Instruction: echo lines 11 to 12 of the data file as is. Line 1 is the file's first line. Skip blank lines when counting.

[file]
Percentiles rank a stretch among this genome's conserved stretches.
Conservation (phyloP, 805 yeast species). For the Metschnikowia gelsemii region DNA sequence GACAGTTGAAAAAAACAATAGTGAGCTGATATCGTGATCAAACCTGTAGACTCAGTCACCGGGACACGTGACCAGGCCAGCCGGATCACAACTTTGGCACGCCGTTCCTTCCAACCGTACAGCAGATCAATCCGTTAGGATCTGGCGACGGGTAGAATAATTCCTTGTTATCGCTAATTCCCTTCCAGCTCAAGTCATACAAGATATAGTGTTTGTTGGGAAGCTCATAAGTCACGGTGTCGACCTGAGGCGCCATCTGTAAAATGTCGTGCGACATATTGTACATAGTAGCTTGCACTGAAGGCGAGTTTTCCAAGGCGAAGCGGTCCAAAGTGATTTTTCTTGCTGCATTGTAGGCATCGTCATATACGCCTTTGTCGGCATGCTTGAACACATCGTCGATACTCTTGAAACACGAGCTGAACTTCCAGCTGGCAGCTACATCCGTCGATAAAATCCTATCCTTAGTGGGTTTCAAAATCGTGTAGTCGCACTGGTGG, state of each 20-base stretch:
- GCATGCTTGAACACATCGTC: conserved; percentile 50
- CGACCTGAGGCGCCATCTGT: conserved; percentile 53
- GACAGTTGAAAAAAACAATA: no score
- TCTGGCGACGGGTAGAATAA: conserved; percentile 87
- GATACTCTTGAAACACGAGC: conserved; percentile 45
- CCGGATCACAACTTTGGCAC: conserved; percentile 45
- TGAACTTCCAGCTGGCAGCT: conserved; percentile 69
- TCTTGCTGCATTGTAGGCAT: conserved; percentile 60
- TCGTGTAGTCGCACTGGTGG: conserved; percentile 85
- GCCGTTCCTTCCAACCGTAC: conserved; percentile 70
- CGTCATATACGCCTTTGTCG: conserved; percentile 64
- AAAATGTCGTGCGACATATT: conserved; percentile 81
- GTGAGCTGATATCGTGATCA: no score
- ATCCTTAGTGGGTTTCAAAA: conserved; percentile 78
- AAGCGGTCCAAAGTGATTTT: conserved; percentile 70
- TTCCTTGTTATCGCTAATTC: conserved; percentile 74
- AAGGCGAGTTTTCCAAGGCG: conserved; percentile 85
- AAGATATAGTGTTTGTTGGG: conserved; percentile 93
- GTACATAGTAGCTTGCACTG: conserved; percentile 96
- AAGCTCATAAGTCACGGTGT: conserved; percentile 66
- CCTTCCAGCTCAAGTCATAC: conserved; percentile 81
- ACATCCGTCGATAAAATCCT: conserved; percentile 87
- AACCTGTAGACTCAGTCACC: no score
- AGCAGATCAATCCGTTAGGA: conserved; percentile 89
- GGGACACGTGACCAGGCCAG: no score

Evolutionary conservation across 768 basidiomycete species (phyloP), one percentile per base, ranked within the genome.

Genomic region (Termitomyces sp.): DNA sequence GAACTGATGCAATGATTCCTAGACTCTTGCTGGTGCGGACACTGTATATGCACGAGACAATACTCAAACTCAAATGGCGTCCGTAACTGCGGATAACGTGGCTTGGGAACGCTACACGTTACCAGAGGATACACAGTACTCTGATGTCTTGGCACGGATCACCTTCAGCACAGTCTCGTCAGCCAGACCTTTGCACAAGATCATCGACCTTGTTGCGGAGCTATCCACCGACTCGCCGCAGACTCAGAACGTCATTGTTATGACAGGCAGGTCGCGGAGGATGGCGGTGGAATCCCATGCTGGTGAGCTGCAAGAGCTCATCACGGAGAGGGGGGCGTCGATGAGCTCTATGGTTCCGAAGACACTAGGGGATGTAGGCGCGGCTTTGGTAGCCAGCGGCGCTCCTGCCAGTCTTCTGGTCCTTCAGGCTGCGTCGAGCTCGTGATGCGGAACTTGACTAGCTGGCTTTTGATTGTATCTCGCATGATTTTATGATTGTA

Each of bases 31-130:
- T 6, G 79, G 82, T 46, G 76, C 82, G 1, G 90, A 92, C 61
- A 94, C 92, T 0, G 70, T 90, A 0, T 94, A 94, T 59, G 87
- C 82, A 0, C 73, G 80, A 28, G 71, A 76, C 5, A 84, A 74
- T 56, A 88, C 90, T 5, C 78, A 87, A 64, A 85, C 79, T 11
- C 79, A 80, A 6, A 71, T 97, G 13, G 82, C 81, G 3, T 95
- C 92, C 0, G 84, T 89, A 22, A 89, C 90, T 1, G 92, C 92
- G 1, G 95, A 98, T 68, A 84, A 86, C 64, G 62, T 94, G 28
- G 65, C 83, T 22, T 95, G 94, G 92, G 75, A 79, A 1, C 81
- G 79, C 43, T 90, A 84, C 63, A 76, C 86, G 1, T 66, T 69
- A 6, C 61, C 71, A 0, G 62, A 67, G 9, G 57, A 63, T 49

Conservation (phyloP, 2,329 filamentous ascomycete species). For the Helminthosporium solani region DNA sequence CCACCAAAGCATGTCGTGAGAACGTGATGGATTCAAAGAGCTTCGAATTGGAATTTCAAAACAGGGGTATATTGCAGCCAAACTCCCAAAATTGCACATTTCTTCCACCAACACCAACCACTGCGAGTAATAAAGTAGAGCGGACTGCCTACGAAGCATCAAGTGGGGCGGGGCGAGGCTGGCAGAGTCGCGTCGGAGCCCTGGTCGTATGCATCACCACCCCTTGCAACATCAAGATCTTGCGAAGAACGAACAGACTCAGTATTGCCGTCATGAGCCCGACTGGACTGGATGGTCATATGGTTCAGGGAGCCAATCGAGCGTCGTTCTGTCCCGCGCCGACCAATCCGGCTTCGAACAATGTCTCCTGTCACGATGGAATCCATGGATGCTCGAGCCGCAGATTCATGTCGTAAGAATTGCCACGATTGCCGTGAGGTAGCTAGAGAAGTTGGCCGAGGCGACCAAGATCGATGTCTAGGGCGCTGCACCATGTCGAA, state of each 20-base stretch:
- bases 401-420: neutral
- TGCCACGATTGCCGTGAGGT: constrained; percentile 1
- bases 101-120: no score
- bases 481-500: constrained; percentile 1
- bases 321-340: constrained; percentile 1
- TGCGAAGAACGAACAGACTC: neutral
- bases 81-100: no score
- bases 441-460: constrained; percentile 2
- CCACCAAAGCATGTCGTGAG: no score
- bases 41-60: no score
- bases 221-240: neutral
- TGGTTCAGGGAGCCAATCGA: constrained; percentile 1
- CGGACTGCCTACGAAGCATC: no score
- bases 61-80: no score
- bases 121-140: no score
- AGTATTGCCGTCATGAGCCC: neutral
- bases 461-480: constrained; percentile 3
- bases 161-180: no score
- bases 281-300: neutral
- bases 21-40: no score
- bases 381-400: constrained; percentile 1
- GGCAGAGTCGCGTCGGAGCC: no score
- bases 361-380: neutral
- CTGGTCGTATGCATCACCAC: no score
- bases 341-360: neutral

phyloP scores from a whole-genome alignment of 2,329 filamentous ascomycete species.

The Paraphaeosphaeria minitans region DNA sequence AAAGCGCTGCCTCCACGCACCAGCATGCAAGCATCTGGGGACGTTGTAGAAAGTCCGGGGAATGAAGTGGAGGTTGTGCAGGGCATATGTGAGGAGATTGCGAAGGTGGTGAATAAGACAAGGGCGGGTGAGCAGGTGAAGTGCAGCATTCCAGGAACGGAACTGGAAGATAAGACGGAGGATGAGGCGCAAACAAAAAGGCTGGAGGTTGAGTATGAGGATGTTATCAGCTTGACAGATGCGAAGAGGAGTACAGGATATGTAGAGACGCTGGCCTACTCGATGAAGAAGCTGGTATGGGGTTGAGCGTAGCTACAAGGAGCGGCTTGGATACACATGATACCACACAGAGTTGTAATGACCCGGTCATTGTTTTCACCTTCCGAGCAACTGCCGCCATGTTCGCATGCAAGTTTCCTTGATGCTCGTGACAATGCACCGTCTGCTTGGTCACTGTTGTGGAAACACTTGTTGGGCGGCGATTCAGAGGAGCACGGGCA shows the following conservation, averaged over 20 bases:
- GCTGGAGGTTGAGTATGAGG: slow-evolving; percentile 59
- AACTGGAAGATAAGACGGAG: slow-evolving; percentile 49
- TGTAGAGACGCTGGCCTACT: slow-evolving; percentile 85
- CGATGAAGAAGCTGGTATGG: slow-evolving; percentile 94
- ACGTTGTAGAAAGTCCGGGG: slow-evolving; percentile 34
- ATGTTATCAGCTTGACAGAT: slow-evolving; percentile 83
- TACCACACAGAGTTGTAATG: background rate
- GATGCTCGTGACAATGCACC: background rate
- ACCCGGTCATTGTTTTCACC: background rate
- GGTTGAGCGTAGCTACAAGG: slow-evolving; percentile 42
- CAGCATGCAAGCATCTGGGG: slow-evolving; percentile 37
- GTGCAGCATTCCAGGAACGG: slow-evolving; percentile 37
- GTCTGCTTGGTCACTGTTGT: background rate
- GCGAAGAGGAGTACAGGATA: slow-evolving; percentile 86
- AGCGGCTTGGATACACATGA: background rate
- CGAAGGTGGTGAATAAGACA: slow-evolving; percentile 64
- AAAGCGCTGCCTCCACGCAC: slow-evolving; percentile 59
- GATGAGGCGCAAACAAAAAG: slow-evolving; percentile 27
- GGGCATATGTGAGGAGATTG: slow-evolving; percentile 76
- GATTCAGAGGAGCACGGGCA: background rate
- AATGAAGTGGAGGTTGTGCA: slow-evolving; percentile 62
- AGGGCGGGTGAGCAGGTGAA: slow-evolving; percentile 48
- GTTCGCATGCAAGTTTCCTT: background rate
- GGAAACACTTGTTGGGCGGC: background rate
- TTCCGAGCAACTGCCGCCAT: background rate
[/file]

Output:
- TCGTGTAGTCGCACTGGTGG: conserved; percentile 85
- GCCGTTCCTTCCAACCGTAC: conserved; percentile 70